Also returning to Dayton Opera is soprano Chloé Oliva Moore, who will sing the captivating role of Canio’s flirtatious wife Nedda, whose shocking on-stage murder marks the tragic climax of Leoncavallo’s play-within-a-play. This is Moore’s first return performance in Dayton since making her Dayton Opera debut as Leila in the April 2015 production of Bizet’s exotic and haunting Pearl Fishers. Garnering kudos for her unique timbre and depth, flexibility and speed, Moore’s voice has been praised for having “an amber mellowness like a warm cognac” in the Brooklyn Daily Eagle. Dayton’s own Oakwood Register characterizes her voice as “crystalline, with controlled power.”

Rounding out the lead roles is baritone Malcolm MacKenzie, who returns to Dayton Opera for the third time after previous appearances as Sharpless in the 2006 production of “Madame Butterfly,” and in the title role of the 2002 Don Giovanni.  With a voice described at having a “rich vocal range full of inviting nuance,” MacKenzie has captured attention in the dramatic baritone repertoire for several years.  MacKenzie sings the role of Tonio, the traveling clown who, in an act of deep-seated revenge, betrays Canio by exposing his wife’s indiscretions, fueling Canio’s rage and ultimately hurtling the story to its tragic climax.

Two important supporting roles will be taken by returning singers Kenneth Stavert and Robert Norman. Dayton Opera often brings back to the Mead Theatre stage its former young artists-in-residence, and for this production of I Pagliacci, 2012-13 artist-in-residence program alumnus baritone, Kenneth Stavert performs the role of Silvio, Nedda’s other love interest. Audiences may remember Stavert from his delightful performance of Papageno in the 2014 production of The Magic Flute.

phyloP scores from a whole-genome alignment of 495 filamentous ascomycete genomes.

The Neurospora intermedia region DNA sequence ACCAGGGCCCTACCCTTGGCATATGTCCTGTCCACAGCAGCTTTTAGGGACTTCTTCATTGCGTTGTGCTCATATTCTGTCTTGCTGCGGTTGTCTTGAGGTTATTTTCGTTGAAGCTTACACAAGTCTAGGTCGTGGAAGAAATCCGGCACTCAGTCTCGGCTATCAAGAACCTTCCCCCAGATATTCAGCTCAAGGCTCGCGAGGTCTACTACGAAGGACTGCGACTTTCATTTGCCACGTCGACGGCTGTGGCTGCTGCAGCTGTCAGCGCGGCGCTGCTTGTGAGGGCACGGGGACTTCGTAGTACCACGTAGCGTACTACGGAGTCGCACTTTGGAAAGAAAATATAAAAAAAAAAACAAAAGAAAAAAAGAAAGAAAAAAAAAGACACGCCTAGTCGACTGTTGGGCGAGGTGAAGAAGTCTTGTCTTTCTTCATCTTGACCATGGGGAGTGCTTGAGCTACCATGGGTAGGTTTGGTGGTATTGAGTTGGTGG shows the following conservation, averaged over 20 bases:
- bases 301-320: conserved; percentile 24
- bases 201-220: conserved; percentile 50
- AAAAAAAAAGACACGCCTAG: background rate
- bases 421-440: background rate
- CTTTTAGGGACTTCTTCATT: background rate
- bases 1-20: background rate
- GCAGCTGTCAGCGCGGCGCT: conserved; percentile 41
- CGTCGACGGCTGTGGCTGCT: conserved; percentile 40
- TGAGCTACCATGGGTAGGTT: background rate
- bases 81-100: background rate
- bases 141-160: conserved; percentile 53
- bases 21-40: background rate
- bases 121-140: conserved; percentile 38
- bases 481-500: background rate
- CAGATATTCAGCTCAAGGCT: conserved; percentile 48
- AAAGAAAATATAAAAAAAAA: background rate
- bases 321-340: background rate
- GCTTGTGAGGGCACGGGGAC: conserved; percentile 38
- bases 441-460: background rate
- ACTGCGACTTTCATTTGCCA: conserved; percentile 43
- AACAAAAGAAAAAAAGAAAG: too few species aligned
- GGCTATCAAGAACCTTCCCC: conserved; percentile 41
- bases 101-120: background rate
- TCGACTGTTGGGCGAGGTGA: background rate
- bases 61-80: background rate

Tenor Robert Norman returns to Dayton for his second appearance with Dayton Opera after undertaking the role of Goro in last season’s Madame Butterfly. Norman will take on the role of Beppe, a member of the troupe who tries in vain to keep the play-within-a-play on track when he sees Canio’s rage exploding out of control on stage. Watch for him later this season when he returns as Pedrillo in The Abduction from the Seraglio.

Helping set the scene as residents of the Italian village are the ever-versatile members of the Dayton Opera Chorus, under the direction and leadership of Chorus Master Jeffrey Powell.  They take the stage as the small-town audience and voice their excitement at the live show.

Before the Performance

Prior to both Dayton Opera performances of I Pagliacci, Dayton Opera will host a Festa Italiana in the Wintergarden of the Schuster Center. Audience members are invited to come an hour before scheduled performance times on Friday and Sunday to be transported into an Italian celebration, with festive decor, Italian delicacies from Citilites, jugglers, and stilt-walkers from Cincinnati Circus Company, and on the DP&L stage, favorite Italian arias, as well as popular and Neapolitan songs performed by I Pagliacci’s very own Beppe, tenor Robert Norman.

Want to learn even more about I Pagliacci? Come one hour prior to both performances to hear pre-performance talks presented by UD music professor Sam Dorf, Ph.D., inside the Mead Theatre.

I Pagliacci takes the stage Friday, Nov. 11, at 8 p.m. and Sunday, Nov. 13, at 3 p.m., at the Schuster Center, 1 W. Second St. in downtown Dayton. Tickets range from $28 to $94 and are available at or by calling Ticket Center Stage at (937) 228-3630. Senior, student, and military discounts are available. For more information, please visit

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Eric Street is Professor of Music at UD with a doctorate from Indiana University. His Carnegie Hall debut led to performances in 36 countries on six continents. An opera lover, he’s taught Opera History and accompanied over two-dozen singers from the Metropolitan and NYC Opera. Reach him at